[Rachel's introduction: Canada is reviewing its basic environment law, known as CEPA. Now more than 700 scientists and physicians have urged their government to insert more prevention and precaution into Canada's chemicals policies.]

Edmonton -- As the [Canadian] federal government launches its new strategy for dealing with toxic substances, and as Parliament enters the final phase of its review of the Canadian Environmental Protection Act (CEPA), a letter signed by 721 Canadian scientists and doctors released today calls on Prime Minister Stephen Harper to amend CEPA to ensure it reduces Canadians' exposure to toxic substances.

The list includes 19 Canada Research Chairs, 25 Royal Society members, 4 Order of Canada recipients, and 2 Herzberg gold medalists. Dr. David Schindler, Killam Memorial Chair and Professor of Ecology at the University of Alberta, helped organize the initiative through a web site, www.scientistsforahealthyenvironment.ca, which is still collecting signatories.

"This letter reflects a remarkable breadth of scientific opinion. Canadian doctors and scientists are calling on the federal government to fix the problems in CEPA, and reduce toxic pollution in Canada," he said.

CEPA is Canada's overarching federal pollution law. The House of Commons Environment Committee began a mandatory review of the law in the spring, and is hearing from its last witness panel today. A parallel review is taking place in the Senate's Standing Committee on Energy, the Environment and Natural Resources. Witnesses appearing before the committees have highlighted many weaknesses in the law that have resulted in a lack of effective action to reduce pollution in Canada.

"Canada has a growing pollution problem that is a threat to both human health and the quality of our environment," the scientists' letter states. "CEPA requires significant improvements in order to deal with the emerging challenges of harmful substances in our environment."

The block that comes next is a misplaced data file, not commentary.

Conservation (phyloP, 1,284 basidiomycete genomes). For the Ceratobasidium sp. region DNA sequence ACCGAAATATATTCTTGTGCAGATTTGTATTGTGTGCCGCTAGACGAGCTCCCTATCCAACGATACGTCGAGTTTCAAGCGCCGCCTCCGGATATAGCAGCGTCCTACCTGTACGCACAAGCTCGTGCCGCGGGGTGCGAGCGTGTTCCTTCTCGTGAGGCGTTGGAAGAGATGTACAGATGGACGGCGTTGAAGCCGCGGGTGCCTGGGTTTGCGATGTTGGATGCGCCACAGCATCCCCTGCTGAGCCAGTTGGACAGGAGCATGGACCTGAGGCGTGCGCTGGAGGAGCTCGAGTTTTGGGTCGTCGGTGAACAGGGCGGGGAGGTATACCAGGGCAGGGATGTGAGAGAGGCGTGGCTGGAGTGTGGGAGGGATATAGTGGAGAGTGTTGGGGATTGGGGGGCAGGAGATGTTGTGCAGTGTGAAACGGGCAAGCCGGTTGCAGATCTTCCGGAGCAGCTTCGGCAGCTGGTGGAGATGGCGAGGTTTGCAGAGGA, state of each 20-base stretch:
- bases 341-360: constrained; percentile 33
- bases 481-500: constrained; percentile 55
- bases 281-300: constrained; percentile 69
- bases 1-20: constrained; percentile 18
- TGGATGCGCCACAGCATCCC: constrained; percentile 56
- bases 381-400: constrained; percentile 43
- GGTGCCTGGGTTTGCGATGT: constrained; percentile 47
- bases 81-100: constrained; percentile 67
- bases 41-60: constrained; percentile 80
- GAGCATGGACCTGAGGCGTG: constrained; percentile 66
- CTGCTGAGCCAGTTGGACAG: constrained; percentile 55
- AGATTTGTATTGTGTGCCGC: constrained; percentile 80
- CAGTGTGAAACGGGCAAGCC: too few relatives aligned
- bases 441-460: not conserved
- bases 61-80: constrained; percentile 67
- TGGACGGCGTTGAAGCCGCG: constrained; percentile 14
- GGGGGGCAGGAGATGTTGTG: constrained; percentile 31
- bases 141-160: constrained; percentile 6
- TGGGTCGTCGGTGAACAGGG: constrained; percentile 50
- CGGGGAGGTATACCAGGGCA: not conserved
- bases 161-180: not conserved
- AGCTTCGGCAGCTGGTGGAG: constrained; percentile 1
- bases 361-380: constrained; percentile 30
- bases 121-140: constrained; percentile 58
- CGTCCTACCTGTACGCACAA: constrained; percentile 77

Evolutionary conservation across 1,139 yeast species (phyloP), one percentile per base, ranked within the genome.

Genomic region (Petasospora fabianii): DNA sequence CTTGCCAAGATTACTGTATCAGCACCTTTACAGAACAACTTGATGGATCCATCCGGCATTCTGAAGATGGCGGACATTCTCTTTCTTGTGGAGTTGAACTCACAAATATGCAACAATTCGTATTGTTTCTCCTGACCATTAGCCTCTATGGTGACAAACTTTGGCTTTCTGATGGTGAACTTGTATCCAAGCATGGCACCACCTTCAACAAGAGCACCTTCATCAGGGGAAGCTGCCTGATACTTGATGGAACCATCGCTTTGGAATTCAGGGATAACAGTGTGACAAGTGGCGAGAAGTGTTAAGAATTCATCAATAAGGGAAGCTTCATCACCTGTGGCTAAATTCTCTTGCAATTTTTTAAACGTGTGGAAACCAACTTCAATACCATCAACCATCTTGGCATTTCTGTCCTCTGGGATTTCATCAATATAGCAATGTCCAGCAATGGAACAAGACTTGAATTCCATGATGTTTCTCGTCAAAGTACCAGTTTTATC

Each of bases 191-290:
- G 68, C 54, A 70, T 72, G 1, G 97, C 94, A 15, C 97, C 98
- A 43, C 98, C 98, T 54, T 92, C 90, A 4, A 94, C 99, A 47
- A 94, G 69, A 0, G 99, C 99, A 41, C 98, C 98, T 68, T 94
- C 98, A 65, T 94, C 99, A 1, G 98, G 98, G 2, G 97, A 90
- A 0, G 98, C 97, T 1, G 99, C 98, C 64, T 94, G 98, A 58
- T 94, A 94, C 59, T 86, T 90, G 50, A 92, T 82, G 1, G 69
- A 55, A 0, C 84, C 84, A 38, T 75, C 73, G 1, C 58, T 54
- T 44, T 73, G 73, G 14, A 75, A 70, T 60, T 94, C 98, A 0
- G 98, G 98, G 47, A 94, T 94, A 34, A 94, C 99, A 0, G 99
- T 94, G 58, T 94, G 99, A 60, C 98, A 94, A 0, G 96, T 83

While the federal government last Friday announced an action plan to move forward on key toxic substances, this plan does not address deficiencies in the overall regulatory system. The letter focuses on four areas that need improvement in CEPA:

1) Protecting vulnerable ecosystems, such as the Great Lakes-St. Lawrence basin;

2) Requiring deadlines for each stage from assessment to management of potentially harmful substances;

3) Employing the precautionary approach by shifting the onus on to industry to show that products are safe, rather than the current system, under which the government must generally prove that a substance is harmful before taking regulatory action; and

4) Providing the authority to regulate potentially harmful substances in consumer products.

"We hope this letter will encourage parliamentarians to make improvements to CEPA so that it better protects our health and our environment," said Dr. John Smol, Canada Research Chair in Environmental Change at Queen's University, editor of the Journal of Paleolimnology, and one of the co-signatories of the letter. "Future generations will thank us."

The scientists' letter, and the list of signatories, is available at www.scientistsforahealthyenvironment.ca.

Dr. David Schindler, University of Alberta, Tel. (780) 492-1291 or (780) 325-3770; Dr. John Smol, Queen's University, Tel. (613) 533-6147

Copyright 2006 News Provided by Comtex.


From: Le Monde ...........................................[This story printer-friendly]
December 14, 2006


[Rachel's introduction: The French newspsper, Le Monde, says that the essential point of the new European chemicals policy, REACH, is "the inversion of the burden of proof," which transfers to chemical producers the responsibility to say under what conditions their products can be used without risk.]

At the dawn of the third millennium, humans living in developed countries are more contaminated by synthetic chemical products than they have ever been before. The scientific controversy is far from over, but the impact on health of this massive chemical contamination is certain. The environmental cause of a number of cancers is proven, and the drop in fertility correlates with exposure to certain synthetic molecules. One must therefore commend the European Parliament's Wednesday, December 13, adoption of the Reach regulation - an unprecedented body of law on the danger of chemical products.

Regulating an industry that is at the heart of our model of economic development was urgent. Although chemistry has brought undeniable benefits to modern societies, its dark side could no longer be obscured and denied. Once it is fully applied in July 2018, the Reach regulation will allow us to understand the effects on health and the environment of some 30,000 substances used to make common consumer products.

This result was very nearly never-to-be-achieved, so fiercely had it been fought by the chemical lobby and European management. At the heart of the European Commission, as well as in the Council of Ministers -- where Germany, premier European chemical producer, led the revolt -- and then in the European Parliament, the attempts to torpedo the measure persisted up until the last moment.